Using a Book to Build a Brand, 4 Strategies to Consider Before Writing Your Book

by Sandra Poirier Smith, president of Smith Publicity, Inc.

I was fortunate to be part of ASJA’s Annual Writer’s Conference in April and to brainstorm with authors and aspiring authors on the topic of using a book to build a platform. The most common questions revolved around when to write a book. Related to this, authors also wanted advice on how to launch a book when the goal is to use a book to attract opportunities including speaking engagements, consulting projects, new publishing deals, social media followers, book sales, etc.

While each person’s business plan is unique, here are some universal tips when thinking about writing a book and using it as a marketing tool to showcase your expertise:

  1. What comes first, the book or the audience? Many authors asked if they should write their book and use it to help build a following, or build a following and then write their book. My suggestion, based on the many authors we’ve worked with, is if you are ready experience-wise to write a book, write the first book, use it to build a following and then consider writing a second book. Most authors have more than one book in them. Plan your brand and the book title with a potential series in mind. Often, an author’s second book is more successful than the first. If you are only planning on writing one book, begin by building a following, and then publish a book to take your brand to the next level.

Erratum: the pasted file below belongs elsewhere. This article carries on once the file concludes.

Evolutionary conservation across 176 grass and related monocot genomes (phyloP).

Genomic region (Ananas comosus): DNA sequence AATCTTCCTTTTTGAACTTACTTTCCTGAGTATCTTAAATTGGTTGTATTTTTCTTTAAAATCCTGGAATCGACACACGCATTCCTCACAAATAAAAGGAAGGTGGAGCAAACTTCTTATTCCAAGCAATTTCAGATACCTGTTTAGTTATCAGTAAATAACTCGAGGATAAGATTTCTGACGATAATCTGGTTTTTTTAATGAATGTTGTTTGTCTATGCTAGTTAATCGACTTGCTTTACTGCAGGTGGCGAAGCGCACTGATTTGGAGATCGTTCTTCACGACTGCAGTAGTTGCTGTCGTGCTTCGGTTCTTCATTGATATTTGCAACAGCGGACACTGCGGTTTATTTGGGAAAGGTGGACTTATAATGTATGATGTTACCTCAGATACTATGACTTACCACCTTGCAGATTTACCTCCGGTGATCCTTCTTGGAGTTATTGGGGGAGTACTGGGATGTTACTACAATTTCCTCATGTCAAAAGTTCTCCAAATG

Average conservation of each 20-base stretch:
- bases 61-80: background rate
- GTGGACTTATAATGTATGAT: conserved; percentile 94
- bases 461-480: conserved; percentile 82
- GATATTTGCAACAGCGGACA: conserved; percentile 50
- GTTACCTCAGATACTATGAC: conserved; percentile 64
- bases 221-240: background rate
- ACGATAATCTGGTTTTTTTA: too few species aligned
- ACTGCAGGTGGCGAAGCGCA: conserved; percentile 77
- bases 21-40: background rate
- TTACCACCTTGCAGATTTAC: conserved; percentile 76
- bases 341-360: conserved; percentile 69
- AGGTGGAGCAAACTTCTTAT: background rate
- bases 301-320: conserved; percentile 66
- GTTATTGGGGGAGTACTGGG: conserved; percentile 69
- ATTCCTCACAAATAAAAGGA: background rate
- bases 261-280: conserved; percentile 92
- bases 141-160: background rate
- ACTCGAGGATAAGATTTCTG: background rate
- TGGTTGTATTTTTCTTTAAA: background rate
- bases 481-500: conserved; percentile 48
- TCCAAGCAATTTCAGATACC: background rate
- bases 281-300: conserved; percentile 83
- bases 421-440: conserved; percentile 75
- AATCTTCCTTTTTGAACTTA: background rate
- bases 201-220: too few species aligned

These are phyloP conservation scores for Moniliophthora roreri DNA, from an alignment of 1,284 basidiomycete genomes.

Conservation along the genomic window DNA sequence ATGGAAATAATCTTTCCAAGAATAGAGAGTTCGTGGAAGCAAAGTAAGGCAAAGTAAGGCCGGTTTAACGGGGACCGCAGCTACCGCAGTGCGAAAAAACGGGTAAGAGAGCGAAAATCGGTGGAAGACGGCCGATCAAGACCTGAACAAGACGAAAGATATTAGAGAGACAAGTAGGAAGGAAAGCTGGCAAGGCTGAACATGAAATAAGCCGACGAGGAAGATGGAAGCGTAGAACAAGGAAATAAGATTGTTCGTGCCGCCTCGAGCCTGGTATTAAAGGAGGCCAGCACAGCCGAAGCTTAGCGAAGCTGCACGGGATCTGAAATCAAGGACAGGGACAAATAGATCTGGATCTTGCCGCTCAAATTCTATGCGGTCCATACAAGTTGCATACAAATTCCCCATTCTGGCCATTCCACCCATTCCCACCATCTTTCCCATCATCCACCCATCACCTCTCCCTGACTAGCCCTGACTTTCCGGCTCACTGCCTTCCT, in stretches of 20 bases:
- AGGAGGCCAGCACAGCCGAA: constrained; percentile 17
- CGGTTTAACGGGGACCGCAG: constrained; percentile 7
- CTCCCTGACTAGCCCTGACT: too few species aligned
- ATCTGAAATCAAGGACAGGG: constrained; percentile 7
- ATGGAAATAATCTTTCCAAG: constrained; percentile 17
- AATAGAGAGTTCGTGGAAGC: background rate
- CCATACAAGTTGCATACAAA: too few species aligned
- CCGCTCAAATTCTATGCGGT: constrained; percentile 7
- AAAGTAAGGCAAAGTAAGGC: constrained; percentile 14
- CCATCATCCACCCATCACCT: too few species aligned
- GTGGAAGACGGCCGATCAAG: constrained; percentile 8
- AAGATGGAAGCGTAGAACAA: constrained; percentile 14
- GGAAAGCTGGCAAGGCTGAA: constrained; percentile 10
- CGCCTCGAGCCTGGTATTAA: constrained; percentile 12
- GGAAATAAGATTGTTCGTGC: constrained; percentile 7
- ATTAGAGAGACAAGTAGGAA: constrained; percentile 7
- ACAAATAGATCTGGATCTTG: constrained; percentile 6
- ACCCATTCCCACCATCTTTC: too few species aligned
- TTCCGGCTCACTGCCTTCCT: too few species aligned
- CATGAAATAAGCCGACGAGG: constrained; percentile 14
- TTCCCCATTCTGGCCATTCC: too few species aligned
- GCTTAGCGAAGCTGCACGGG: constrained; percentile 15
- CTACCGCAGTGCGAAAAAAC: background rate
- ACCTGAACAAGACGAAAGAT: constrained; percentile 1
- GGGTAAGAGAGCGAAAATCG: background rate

2. Write about what you know. Some people write a book to facilitate a career and become known as an expert in a new field. If this is your plan, make sure you have enough experience before writing a book. For example, I talked with a personal finance professional who wanted to transition to a career as a relationship/dating guru based on his work informally counseling clients as they struggled through tough times and sometimes divorce. He had no related formal training or education, had just begun working with individuals specifically to help them with relationship concerns, but was excited to begin a new path. I advised him to hold off on a book in order to build credentials (such as earning meaningful certifications), and work with more people just for relationship advice. He had an interesting start to this new career path, but in his case, the media and potential readers, clients, and people hiring speakers need to see more substance in his bio before trusting his advice.
  3. Plan your target audience and then write your book accordingly. I often hear new authors say, “my book is perfect for everyone.” If that is the case, then likely it will be too broad and not appeal to those most important to you. Think about your bigger goal: who are the people and organizations you want to hire you to speak, write, or consult? Then, design your book with advice and information specifically for them. For example, I am working with fitness and exercise professional. This is a crowded field full of authors and experts. However, she knows her target—empty nest women 45 to 60, who have never seriously exercised, are 15 to 30 pounds overweight, and now have the time to focus on their own health. Could her advice be applicable to college age girls, new moms, or elderly women? Sure. But having a narrower target audience allows her to focus her book on topics specifically designed for this audience.